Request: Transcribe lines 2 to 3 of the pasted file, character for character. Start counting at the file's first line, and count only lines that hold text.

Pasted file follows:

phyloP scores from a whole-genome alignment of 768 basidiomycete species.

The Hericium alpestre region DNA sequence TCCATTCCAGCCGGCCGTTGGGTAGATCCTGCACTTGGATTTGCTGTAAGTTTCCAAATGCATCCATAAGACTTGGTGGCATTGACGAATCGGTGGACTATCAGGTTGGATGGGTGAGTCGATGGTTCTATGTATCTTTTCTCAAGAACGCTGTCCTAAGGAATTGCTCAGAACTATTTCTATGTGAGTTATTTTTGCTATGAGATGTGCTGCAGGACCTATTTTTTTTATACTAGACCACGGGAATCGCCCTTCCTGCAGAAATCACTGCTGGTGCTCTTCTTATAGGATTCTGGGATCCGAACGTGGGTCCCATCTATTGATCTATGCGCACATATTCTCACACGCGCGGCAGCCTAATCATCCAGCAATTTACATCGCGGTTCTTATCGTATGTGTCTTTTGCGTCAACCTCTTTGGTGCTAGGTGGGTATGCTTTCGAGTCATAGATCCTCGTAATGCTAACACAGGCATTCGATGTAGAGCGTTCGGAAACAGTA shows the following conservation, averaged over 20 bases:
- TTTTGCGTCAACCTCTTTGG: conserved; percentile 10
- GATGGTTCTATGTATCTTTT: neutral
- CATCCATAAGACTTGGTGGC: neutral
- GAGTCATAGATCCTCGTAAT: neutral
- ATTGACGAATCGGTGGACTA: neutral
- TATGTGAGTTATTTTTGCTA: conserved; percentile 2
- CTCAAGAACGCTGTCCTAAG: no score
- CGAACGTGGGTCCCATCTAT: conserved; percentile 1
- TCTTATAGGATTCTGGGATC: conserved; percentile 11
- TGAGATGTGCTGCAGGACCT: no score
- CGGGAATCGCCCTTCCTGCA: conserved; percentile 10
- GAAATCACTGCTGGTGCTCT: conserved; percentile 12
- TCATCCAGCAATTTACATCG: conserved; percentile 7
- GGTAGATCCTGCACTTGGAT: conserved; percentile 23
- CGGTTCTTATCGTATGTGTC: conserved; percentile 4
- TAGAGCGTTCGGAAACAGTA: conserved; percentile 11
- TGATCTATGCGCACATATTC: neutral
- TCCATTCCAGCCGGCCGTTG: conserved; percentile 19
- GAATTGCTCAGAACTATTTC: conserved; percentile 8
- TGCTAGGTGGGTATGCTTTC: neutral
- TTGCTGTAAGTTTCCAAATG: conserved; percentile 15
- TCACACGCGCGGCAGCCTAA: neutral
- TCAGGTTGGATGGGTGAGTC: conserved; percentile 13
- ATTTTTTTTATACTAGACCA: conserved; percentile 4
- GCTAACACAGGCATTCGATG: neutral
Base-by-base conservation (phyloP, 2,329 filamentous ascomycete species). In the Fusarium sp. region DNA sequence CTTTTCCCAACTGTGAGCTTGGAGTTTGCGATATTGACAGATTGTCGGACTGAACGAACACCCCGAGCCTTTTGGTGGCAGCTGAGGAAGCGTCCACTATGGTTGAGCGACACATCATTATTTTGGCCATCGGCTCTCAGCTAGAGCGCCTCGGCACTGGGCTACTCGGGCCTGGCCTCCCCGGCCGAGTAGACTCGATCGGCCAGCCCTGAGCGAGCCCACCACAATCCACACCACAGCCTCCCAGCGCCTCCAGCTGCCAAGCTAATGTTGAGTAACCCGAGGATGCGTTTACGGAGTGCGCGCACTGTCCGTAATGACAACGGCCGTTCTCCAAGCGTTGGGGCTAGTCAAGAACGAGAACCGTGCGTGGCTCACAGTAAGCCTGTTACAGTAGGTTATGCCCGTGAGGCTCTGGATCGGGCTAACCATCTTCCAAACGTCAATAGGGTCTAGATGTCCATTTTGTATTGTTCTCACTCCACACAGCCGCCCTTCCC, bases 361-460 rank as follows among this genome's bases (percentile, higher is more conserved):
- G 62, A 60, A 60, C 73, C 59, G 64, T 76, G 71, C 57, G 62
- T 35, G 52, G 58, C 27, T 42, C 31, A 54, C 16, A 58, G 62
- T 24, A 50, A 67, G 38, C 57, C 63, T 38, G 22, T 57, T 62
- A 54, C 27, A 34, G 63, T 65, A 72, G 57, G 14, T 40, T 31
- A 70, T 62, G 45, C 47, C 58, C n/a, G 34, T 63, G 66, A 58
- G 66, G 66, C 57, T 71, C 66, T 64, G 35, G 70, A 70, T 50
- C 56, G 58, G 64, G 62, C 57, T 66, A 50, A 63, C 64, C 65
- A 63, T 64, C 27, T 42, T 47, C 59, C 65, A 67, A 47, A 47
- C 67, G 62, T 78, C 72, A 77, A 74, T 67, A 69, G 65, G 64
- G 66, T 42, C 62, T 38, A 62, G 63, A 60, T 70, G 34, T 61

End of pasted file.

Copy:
The Hericium alpestre region DNA sequence TCCATTCCAGCCGGCCGTTGGGTAGATCCTGCACTTGGATTTGCTGTAAGTTTCCAAATGCATCCATAAGACTTGGTGGCATTGACGAATCGGTGGACTATCAGGTTGGATGGGTGAGTCGATGGTTCTATGTATCTTTTCTCAAGAACGCTGTCCTAAGGAATTGCTCAGAACTATTTCTATGTGAGTTATTTTTGCTATGAGATGTGCTGCAGGACCTATTTTTTTTATACTAGACCACGGGAATCGCCCTTCCTGCAGAAATCACTGCTGGTGCTCTTCTTATAGGATTCTGGGATCCGAACGTGGGTCCCATCTATTGATCTATGCGCACATATTCTCACACGCGCGGCAGCCTAATCATCCAGCAATTTACATCGCGGTTCTTATCGTATGTGTCTTTTGCGTCAACCTCTTTGGTGCTAGGTGGGTATGCTTTCGAGTCATAGATCCTCGTAATGCTAACACAGGCATTCGATGTAGAGCGTTCGGAAACAGTA shows the following conservation, averaged over 20 bases:
- TTTTGCGTCAACCTCTTTGG: conserved; percentile 10